The Office of the National Coordinator for Health Information Technology on Friday released the United States Core Data for Interoperability version 2, with updated details on how data elements related to sexual orientation, gender identity and social determinants of health can enable streamlined exchange and improve care for “all patients who access the nation’s healthcare system,” said Dr. Rachel Levine, HHS assistant secretary for health.
WHY IT MATTERS
Updated after drawing on extensive stakeholder feedback, USCDI v2 – the standardized set of health data classes and constituent data elements for nationwide health information exchange – is now updated with more data types: three new data classes and a total of 22 new data elements.
“Today’s release makes USCDI version 2 available for consideration as part of ONC’s Standards Version Advancement Process, which will take place this fall,” said agency officials in a news release. “The SVAP allows health IT developers to update their certified health IT to support newer versions of the USCDI (among other standards) and provide those updates to their customers, including providers and hospitals, before they are required by regulation.”
With this new update, health IT stakeholders “will have clearer direction toward the standardized, electronic exchange of social determinants of health, sexual orientation, and gender identity among several other updated data elements,” according to ONC, which notes that the update “lays the foundation for the provider community to start systemizing the capture and use of SDOH and SO/GI data in the clinical setting.”
Officials note that the update does not not require clinicians at provider sites to record this data, or to share it, even though they are encouraged to.
“It does however set a path forward for health IT to build in support for exchanging these data as they become applicable to an individual’s care.”
THE LARGER TREND
HHS officials say the COVID-19 public health emergency has highlighted the need for access to reliable data – especially for vulnerable, marginalized or underserved individuals.
While many efforts are underway to help hospitals and health systems do better collecting, managing and sharing SDOH and SO/GI data – and some efforts have been underway for many years – the agency points to CDC data showing that many providers have still not developed adequate systems to collect structured data of those types.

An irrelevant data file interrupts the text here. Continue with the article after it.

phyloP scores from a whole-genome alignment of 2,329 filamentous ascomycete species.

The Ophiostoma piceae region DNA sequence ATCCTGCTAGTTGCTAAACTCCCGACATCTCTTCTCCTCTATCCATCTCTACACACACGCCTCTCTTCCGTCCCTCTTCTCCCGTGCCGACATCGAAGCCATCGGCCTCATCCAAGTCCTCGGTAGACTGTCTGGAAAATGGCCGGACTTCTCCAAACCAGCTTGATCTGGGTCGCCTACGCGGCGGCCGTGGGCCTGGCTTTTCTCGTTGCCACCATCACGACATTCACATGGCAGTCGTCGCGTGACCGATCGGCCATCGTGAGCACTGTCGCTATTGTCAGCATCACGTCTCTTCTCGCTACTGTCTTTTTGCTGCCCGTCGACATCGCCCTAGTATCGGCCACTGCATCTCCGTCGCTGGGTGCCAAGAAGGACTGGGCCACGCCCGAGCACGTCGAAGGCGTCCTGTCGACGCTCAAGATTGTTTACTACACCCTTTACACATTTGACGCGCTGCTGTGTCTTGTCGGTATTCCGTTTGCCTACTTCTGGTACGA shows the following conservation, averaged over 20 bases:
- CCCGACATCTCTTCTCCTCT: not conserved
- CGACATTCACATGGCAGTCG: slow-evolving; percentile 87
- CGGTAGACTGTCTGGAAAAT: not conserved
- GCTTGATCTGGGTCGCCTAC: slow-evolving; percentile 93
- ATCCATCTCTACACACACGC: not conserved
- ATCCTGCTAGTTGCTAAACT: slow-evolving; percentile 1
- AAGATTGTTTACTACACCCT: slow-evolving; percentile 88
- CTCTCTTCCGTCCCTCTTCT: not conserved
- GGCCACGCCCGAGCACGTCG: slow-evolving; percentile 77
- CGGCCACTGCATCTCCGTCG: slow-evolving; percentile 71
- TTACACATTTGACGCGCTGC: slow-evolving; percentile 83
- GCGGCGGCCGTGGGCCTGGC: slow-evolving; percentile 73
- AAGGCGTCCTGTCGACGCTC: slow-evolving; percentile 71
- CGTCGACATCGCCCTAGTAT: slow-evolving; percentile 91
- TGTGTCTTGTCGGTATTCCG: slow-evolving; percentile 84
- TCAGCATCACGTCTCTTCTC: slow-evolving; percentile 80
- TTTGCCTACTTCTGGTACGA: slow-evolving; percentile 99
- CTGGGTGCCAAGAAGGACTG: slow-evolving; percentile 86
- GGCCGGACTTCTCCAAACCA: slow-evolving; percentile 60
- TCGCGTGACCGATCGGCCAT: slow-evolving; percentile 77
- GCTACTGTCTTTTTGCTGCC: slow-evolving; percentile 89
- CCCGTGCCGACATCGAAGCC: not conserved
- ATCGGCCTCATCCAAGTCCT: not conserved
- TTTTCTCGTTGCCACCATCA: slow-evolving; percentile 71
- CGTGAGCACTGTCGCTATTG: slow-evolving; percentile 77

Lack of access to such information puts up barriers to ensuring the specific health care needs of LGBTQ patients are met, officials say. Social determinants factors, too, play a big influence on how health is managed, and lack of access to relevant SDOH information may prevent healthcare providers from delivering optimal care.
ON THE RECORD
Said Secretary Levine: “For accurate, compassionate, and safe care, it is important for a patient’s sexual orientation and gender identity to be part of their care coordination and this new version helps prioritize next steps for the healthcare community as well as help identify patients’ specific nonmedical needs – like housing, transportation, and poverty – that affect health to coordinate care and assistance to improve health outcomes.”
“USCDI version 2 builds on the feedback we received from a wide variety of stakeholders,” said National Coordinator for Health IT Micky Tripathi, in a statement. “We heard that this new version of the USCDI should reflect America’s diversity and include data elements like sexual orientation, gender identity, and social determinants of health while helping to address disparities in health outcomes for minoritized, marginalized, and underrepresented individuals and communities.”
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